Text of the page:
How Do You Do Eye Surgery on a 600-Pound Tiger?

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Laura Parker

Dr. Cameron Whittaker is a veterinarian in Sydney, Australia, who specializes in eye care for animals. Most of his regular patients have names like Fluffy or Buddy. Then there is Indira, a 600-pound Bengal tiger, whose failing vision, along with Whittaker’s efforts to save it, became a challenging nine-month quest Down Under. She faced a delicate surgery, during with multiple possibilities for things to go wrong.

Indira is a bit of a local celebrity: She grew up on Warner Brother’s Australian movie lot, and her movie credits include “Anacondas: Hunt for the Blood Orchid,” “George of the Jungle 2,” and a slew of television shows and commercials. Now 16, Indira lives in quiet retirement with other big cats at the Zambi Wildlife Retreat in Sydney. She remains a splendid beast.

Whittaker found that Indira had moderately crossed eyes, the beginnings of retinal degeneration, and thick, rock-hard cataracts on both eyes. Without surgery, she would go blind.



The eye of the tiger has long been a symbol of strength and survival, particularly in Asia. The “Eye of the Tiger” by the rock band Survivor drew on those themes, albeit incoherently, and became the Oscar-nominated theme song for the movie, Rocky III. In more recent years it has been a favorite at rallies of several Republican presidential candidates.

Actual tiger eyes are among the most highly-evolved in the animal kingdom. Tigers find prey by glimpsing movement; often the slightest flick of a tiny paw is enough. Like humans, tigers have binocular vision, meaning they can judge distances with amazing precision. Their lenses are huge—four times the size of a human lens, allowing maximum light to enter the eye. As a result, tigers see six times as well as humans in twilight or darkness.

To see is to eat, even for tigers in captivity. If Indira’s vision could not be saved, she would have to be euthanized.

Veterinary eye care dates to ancient Egypt (hieroglyphics in pharaohs’ tombs shows horses being treated for the common disease known as moon blindness), but in the last half-century it has become extremely sophisticated. Cataract surgery has become common in pets, and ailments like glaucoma are easily treated. More advanced procedures, such as retinal reattachments and corneal transplants, are no longer rare.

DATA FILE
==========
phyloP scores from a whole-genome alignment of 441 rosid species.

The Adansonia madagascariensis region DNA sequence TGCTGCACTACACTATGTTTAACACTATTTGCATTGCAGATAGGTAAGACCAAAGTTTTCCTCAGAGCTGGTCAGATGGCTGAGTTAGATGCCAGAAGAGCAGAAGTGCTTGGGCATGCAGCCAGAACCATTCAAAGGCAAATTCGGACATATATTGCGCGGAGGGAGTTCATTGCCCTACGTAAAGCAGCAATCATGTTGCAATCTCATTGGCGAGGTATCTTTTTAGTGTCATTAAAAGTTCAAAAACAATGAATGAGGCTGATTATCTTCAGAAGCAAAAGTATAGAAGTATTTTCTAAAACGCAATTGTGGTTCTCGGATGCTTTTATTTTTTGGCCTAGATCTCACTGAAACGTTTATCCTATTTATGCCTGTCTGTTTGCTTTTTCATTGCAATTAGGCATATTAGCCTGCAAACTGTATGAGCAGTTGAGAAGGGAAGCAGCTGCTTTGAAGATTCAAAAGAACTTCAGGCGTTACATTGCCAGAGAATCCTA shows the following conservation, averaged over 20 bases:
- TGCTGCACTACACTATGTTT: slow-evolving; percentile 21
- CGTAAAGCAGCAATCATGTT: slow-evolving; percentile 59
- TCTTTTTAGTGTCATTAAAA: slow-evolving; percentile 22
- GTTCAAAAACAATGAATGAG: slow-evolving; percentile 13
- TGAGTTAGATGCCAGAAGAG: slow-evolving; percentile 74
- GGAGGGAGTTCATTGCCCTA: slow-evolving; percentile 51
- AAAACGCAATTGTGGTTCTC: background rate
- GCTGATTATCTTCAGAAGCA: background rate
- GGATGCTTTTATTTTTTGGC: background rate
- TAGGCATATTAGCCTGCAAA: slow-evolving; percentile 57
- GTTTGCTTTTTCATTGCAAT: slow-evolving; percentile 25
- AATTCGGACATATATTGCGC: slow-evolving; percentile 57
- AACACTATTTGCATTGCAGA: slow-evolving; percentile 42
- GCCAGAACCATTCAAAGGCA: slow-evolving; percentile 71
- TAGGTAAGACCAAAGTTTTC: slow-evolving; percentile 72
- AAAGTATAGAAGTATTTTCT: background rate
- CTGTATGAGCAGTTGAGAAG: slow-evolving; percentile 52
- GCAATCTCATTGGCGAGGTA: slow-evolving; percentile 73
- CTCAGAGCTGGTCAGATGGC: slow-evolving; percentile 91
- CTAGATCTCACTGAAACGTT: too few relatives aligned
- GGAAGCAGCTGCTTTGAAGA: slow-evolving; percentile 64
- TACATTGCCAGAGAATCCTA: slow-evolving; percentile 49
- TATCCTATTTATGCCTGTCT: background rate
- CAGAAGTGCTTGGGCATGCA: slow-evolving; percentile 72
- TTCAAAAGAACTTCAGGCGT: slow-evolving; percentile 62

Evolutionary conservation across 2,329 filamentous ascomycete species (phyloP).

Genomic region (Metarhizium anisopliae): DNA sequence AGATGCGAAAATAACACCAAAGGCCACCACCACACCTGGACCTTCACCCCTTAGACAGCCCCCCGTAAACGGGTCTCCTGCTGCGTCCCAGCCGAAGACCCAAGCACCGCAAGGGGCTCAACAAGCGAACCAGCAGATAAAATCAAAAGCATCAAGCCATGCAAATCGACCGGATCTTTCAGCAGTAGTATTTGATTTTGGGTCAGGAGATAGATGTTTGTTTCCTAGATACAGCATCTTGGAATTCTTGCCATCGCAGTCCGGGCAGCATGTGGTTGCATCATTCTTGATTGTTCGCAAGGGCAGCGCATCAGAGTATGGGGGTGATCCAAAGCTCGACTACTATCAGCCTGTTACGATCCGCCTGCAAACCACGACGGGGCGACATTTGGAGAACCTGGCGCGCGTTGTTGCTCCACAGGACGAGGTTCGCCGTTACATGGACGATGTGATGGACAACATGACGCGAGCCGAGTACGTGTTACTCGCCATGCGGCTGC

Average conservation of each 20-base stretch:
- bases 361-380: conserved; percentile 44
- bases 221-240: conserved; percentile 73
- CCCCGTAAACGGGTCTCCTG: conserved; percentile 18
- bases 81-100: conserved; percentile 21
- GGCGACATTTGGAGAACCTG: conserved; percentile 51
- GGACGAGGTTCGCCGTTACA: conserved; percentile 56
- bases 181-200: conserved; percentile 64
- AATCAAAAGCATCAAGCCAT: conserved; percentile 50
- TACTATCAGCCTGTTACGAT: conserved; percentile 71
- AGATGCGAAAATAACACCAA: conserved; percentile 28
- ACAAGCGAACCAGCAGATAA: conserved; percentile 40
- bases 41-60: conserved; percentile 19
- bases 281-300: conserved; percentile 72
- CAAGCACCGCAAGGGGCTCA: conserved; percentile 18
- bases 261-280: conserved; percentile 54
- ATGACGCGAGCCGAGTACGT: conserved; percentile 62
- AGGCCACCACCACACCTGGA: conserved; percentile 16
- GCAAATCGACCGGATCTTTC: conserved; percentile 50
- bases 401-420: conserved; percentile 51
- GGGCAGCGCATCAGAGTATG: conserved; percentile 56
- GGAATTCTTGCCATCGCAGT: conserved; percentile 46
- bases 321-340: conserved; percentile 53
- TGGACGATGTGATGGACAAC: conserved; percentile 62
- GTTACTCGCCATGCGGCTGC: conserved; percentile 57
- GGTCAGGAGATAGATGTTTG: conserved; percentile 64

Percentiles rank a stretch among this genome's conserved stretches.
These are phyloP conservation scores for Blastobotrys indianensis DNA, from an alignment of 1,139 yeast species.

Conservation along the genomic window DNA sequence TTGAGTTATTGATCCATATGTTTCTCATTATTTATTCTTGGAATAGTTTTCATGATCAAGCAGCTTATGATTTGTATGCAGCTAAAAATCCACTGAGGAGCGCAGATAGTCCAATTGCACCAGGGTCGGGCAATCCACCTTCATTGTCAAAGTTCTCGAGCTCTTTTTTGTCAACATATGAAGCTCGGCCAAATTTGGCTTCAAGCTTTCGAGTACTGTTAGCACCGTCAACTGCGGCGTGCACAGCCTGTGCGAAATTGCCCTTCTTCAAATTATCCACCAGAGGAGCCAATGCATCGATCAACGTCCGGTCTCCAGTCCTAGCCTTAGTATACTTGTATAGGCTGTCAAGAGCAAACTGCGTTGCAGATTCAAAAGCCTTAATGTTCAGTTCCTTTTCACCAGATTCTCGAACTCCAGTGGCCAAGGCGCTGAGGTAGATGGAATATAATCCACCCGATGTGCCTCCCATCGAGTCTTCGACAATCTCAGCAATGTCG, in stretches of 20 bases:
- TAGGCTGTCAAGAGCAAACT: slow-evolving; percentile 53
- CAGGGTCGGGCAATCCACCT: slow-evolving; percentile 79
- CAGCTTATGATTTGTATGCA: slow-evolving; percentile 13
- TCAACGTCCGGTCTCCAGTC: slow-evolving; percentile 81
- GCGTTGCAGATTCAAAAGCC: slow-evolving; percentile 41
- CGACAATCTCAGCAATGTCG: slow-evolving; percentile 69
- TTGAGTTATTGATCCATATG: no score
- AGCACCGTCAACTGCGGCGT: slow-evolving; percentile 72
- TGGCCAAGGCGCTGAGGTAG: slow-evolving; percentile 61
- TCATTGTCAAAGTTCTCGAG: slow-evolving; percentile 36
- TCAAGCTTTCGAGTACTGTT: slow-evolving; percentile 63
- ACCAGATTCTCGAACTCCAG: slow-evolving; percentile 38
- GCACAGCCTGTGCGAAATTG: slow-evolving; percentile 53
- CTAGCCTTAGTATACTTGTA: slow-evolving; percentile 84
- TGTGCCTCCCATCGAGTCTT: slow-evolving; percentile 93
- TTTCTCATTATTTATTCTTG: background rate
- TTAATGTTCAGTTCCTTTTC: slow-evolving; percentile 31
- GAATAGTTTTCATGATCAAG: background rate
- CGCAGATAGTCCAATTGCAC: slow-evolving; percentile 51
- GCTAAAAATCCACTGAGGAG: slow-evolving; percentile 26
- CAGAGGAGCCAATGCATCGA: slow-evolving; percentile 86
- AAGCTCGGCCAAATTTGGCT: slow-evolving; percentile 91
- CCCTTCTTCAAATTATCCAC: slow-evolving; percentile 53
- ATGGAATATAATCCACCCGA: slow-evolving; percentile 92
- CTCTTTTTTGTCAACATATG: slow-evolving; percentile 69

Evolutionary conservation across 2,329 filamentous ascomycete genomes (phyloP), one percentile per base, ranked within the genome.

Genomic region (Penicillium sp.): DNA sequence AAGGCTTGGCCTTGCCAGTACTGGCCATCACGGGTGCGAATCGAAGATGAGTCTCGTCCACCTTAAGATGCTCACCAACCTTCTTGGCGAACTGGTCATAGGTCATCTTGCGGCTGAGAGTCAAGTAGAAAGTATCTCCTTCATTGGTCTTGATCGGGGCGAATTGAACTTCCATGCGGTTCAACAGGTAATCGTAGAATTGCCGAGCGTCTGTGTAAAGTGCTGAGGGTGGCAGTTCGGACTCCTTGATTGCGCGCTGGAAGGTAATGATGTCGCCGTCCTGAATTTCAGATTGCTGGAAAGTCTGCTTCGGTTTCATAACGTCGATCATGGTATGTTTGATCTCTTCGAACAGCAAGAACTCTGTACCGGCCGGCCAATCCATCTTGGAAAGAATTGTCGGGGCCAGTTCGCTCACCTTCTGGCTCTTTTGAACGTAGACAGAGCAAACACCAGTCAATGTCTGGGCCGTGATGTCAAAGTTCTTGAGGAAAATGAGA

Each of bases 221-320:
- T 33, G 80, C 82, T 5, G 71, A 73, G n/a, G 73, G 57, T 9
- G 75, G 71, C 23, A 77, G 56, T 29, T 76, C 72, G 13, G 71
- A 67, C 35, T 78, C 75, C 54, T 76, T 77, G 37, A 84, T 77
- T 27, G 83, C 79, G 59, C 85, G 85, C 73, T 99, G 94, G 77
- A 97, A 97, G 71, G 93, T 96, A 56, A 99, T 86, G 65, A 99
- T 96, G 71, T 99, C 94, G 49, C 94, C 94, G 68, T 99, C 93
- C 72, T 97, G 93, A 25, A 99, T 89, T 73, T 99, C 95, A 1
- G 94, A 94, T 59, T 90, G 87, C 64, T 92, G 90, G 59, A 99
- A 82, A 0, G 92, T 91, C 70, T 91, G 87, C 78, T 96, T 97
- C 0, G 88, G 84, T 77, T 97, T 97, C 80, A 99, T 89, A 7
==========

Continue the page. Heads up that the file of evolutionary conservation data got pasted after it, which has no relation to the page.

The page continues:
“As a rule of thumb, whatever happens in human medicine happens in veterinary care 20 years later,” Whittaker says. “It’s not that we weren’t doing cataract surgeries 20 years ago, it’s that the techniques have improved and mirror what’s happening in human medicine.”

Seth Koch, a veterinarian in Washington, D.C. who also provided eye care for exotics and large animals at the Smithsonian’s National Zoo for more than 40 years, was among the first veterinarians trained in vision care. The group took classes in human ophthalmology in the morning and attended regular veterinary classes in the afternoon. Koch became the first veterinarian to perform cataract surgery on a komodo dragon -- at the National Zoo.

“It was a scene-and-a-half,” he says, leaving the details to the imagination.

Human eye care is so much simpler.

“With humans, you’re only dealing with one species,” Koch says. “In veterinary care, a dog has a different eye than a cat. Which are both different than a horse. It’s all about taking the basics and transferring that knowledge to other species. And it wasn’t easy, you had to make decisions that had never been made before in ophthalmology.”



As eye surgery patients, big cats present special challenges.

“It’s difficult to do the treatment and follow-up that’s necessary,” says Tammy Miller, a veterinarian who treats lions and tigers at the Big Cat Refuge animal sanctuary near Tampa, Florida. “They hold a grudge. One lion whose lens I removed used to let me get close to him and look at him. After that whole surgical episode, he has never forgiven me. He rushes the cage at me. I saved his eye, but he has not appreciated that in any way.”

Whittaker trained in Florida, and spent time in the 1990s performing retinal tests on alligators at the University of Florida in Gainesville. “The challenges back then were how do you anesthetize an alligator and the practicality of trying to do the various tests we needed to do,” he says.

At the time, the only equipment to be had was human equipment, which was available at the university hospital. On more than one occasion Whittaker found himself carrying a four-foot-long alligator with a pillowcase over its head and its tail flapping back and forth through the hospital’s hallways, past rows of human patients awaiting appointments. In those only-in-Florida moments, he says, no one so much as raised an eyebrow.


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